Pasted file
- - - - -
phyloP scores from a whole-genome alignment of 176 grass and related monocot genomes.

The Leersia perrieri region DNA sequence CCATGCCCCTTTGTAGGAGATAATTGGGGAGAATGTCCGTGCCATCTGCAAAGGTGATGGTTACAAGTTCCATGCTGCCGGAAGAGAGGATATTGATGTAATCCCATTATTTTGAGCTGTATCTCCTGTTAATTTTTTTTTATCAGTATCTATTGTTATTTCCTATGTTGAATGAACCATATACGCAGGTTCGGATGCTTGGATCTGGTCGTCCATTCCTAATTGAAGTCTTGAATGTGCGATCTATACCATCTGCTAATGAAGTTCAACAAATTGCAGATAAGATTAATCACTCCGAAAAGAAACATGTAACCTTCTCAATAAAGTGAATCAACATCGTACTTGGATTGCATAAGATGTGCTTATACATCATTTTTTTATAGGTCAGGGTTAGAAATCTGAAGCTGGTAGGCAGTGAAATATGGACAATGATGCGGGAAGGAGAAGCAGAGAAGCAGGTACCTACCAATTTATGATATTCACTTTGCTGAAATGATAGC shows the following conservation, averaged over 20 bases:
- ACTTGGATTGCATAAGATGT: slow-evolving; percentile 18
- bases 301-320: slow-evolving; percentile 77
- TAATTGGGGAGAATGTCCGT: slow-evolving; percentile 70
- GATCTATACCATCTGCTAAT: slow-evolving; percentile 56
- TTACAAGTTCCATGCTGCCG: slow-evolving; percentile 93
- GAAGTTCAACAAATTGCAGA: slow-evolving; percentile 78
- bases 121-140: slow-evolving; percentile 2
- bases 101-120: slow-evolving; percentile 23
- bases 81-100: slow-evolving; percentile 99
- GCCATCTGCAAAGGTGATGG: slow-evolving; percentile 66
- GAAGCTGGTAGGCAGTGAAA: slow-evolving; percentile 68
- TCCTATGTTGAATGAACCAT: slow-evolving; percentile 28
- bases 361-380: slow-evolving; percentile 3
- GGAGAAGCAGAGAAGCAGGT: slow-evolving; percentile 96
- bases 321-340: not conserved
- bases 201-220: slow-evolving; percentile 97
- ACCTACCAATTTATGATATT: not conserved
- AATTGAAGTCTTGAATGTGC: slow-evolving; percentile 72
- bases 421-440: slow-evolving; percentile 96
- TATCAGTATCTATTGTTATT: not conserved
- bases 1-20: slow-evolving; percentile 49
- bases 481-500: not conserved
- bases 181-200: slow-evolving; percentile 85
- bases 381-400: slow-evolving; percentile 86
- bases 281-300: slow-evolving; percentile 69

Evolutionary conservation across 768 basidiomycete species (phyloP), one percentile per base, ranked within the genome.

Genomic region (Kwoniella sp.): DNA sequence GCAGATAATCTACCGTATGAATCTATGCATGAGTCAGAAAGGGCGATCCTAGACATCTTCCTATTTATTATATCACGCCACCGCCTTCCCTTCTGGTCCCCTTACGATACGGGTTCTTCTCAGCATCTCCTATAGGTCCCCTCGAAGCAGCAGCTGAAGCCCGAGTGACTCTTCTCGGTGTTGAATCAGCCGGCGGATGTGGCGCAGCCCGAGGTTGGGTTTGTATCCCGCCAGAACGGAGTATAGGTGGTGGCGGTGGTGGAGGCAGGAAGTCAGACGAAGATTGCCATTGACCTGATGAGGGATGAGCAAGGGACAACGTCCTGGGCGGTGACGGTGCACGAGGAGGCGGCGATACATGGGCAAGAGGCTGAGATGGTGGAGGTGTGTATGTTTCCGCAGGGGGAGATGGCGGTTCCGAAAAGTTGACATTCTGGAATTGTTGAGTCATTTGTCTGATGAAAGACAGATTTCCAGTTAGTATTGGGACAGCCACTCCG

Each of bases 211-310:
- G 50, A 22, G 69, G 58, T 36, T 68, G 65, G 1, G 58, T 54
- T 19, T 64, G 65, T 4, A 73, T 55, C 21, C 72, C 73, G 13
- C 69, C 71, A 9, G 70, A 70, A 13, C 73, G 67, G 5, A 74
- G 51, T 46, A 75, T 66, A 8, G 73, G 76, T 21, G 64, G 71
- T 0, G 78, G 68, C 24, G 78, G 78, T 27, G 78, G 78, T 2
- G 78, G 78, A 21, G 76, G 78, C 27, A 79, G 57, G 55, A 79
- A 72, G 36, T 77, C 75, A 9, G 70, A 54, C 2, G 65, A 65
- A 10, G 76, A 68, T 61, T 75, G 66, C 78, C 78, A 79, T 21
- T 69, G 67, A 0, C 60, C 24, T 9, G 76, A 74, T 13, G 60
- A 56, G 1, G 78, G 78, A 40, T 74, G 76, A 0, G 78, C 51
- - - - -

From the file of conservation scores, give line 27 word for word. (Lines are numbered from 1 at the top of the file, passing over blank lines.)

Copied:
- bases 281-300: slow-evolving; percentile 69